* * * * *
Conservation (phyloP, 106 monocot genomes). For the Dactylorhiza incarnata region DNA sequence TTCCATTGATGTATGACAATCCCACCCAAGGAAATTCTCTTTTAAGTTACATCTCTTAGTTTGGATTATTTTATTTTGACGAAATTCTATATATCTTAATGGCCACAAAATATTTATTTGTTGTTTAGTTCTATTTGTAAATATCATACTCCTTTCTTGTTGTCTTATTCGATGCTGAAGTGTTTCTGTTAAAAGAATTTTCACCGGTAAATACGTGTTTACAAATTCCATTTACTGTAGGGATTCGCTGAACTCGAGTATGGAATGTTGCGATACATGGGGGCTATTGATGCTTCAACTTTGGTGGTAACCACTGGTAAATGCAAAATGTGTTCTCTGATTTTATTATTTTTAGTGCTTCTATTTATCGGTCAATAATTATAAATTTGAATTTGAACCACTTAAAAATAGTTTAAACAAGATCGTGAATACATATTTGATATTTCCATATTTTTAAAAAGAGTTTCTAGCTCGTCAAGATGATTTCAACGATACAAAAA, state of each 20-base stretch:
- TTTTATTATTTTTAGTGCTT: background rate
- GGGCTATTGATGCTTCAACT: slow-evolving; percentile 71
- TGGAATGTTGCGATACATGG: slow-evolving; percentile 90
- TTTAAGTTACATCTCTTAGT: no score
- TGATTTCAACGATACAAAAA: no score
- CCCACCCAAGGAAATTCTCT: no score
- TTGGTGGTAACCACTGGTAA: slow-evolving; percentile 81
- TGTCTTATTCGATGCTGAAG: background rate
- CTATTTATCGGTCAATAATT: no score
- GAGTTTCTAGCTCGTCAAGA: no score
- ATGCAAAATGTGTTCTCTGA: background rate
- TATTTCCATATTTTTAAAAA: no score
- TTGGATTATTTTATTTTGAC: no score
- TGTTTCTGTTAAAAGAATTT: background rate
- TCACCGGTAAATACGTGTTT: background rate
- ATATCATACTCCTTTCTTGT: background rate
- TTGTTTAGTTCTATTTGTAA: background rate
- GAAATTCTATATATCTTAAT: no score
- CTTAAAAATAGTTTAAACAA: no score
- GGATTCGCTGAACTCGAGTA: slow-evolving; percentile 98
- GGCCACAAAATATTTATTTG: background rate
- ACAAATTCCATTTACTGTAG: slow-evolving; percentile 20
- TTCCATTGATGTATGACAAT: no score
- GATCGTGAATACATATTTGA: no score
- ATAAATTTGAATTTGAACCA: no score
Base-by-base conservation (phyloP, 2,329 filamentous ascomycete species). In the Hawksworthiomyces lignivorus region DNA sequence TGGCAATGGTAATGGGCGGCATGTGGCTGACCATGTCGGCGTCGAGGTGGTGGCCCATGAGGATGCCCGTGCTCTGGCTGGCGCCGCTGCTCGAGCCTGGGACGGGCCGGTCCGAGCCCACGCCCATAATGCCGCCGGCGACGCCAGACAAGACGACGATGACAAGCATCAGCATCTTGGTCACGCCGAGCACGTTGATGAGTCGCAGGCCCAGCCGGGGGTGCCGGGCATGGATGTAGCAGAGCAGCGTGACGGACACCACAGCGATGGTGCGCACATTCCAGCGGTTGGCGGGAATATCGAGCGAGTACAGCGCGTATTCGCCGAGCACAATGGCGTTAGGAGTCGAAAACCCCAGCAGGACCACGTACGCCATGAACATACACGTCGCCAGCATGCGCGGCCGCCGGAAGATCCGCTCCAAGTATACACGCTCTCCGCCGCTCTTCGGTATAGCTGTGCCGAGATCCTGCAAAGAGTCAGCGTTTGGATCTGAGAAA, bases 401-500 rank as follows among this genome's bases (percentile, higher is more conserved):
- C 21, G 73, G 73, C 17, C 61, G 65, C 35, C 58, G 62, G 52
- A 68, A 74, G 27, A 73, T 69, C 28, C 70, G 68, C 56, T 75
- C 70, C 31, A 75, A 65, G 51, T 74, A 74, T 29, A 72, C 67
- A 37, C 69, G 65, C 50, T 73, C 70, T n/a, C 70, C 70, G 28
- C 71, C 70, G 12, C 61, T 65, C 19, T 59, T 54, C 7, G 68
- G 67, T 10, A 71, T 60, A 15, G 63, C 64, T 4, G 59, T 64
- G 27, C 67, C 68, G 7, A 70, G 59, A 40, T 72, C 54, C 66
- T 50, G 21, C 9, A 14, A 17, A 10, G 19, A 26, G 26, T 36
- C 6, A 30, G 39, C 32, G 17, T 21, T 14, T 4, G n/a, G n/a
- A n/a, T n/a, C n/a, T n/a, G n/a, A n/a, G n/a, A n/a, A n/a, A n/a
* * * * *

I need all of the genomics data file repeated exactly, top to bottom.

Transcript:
Conservation (phyloP, 106 monocot genomes). For the Dactylorhiza incarnata region DNA sequence TTCCATTGATGTATGACAATCCCACCCAAGGAAATTCTCTTTTAAGTTACATCTCTTAGTTTGGATTATTTTATTTTGACGAAATTCTATATATCTTAATGGCCACAAAATATTTATTTGTTGTTTAGTTCTATTTGTAAATATCATACTCCTTTCTTGTTGTCTTATTCGATGCTGAAGTGTTTCTGTTAAAAGAATTTTCACCGGTAAATACGTGTTTACAAATTCCATTTACTGTAGGGATTCGCTGAACTCGAGTATGGAATGTTGCGATACATGGGGGCTATTGATGCTTCAACTTTGGTGGTAACCACTGGTAAATGCAAAATGTGTTCTCTGATTTTATTATTTTTAGTGCTTCTATTTATCGGTCAATAATTATAAATTTGAATTTGAACCACTTAAAAATAGTTTAAACAAGATCGTGAATACATATTTGATATTTCCATATTTTTAAAAAGAGTTTCTAGCTCGTCAAGATGATTTCAACGATACAAAAA, state of each 20-base stretch:
- TTTTATTATTTTTAGTGCTT: background rate
- GGGCTATTGATGCTTCAACT: slow-evolving; percentile 71
- TGGAATGTTGCGATACATGG: slow-evolving; percentile 90
- TTTAAGTTACATCTCTTAGT: no score
- TGATTTCAACGATACAAAAA: no score
- CCCACCCAAGGAAATTCTCT: no score
- TTGGTGGTAACCACTGGTAA: slow-evolving; percentile 81
- TGTCTTATTCGATGCTGAAG: background rate
- CTATTTATCGGTCAATAATT: no score
- GAGTTTCTAGCTCGTCAAGA: no score
- ATGCAAAATGTGTTCTCTGA: background rate
- TATTTCCATATTTTTAAAAA: no score
- TTGGATTATTTTATTTTGAC: no score
- TGTTTCTGTTAAAAGAATTT: background rate
- TCACCGGTAAATACGTGTTT: background rate
- ATATCATACTCCTTTCTTGT: background rate
- TTGTTTAGTTCTATTTGTAA: background rate
- GAAATTCTATATATCTTAAT: no score
- CTTAAAAATAGTTTAAACAA: no score
- GGATTCGCTGAACTCGAGTA: slow-evolving; percentile 98
- GGCCACAAAATATTTATTTG: background rate
- ACAAATTCCATTTACTGTAG: slow-evolving; percentile 20
- TTCCATTGATGTATGACAAT: no score
- GATCGTGAATACATATTTGA: no score
- ATAAATTTGAATTTGAACCA: no score
Base-by-base conservation (phyloP, 2,329 filamentous ascomycete species). In the Hawksworthiomyces lignivorus region DNA sequence TGGCAATGGTAATGGGCGGCATGTGGCTGACCATGTCGGCGTCGAGGTGGTGGCCCATGAGGATGCCCGTGCTCTGGCTGGCGCCGCTGCTCGAGCCTGGGACGGGCCGGTCCGAGCCCACGCCCATAATGCCGCCGGCGACGCCAGACAAGACGACGATGACAAGCATCAGCATCTTGGTCACGCCGAGCACGTTGATGAGTCGCAGGCCCAGCCGGGGGTGCCGGGCATGGATGTAGCAGAGCAGCGTGACGGACACCACAGCGATGGTGCGCACATTCCAGCGGTTGGCGGGAATATCGAGCGAGTACAGCGCGTATTCGCCGAGCACAATGGCGTTAGGAGTCGAAAACCCCAGCAGGACCACGTACGCCATGAACATACACGTCGCCAGCATGCGCGGCCGCCGGAAGATCCGCTCCAAGTATACACGCTCTCCGCCGCTCTTCGGTATAGCTGTGCCGAGATCCTGCAAAGAGTCAGCGTTTGGATCTGAGAAA, bases 401-500 rank as follows among this genome's bases (percentile, higher is more conserved):
- C 21, G 73, G 73, C 17, C 61, G 65, C 35, C 58, G 62, G 52
- A 68, A 74, G 27, A 73, T 69, C 28, C 70, G 68, C 56, T 75
- C 70, C 31, A 75, A 65, G 51, T 74, A 74, T 29, A 72, C 67
- A 37, C 69, G 65, C 50, T 73, C 70, T n/a, C 70, C 70, G 28
- C 71, C 70, G 12, C 61, T 65, C 19, T 59, T 54, C 7, G 68
- G 67, T 10, A 71, T 60, A 15, G 63, C 64, T 4, G 59, T 64
- G 27, C 67, C 68, G 7, A 70, G 59, A 40, T 72, C 54, C 66
- T 50, G 21, C 9, A 14, A 17, A 10, G 19, A 26, G 26, T 36
- C 6, A 30, G 39, C 32, G 17, T 21, T 14, T 4, G n/a, G n/a
- A n/a, T n/a, C n/a, T n/a, G n/a, A n/a, G n/a, A n/a, A n/a, A n/a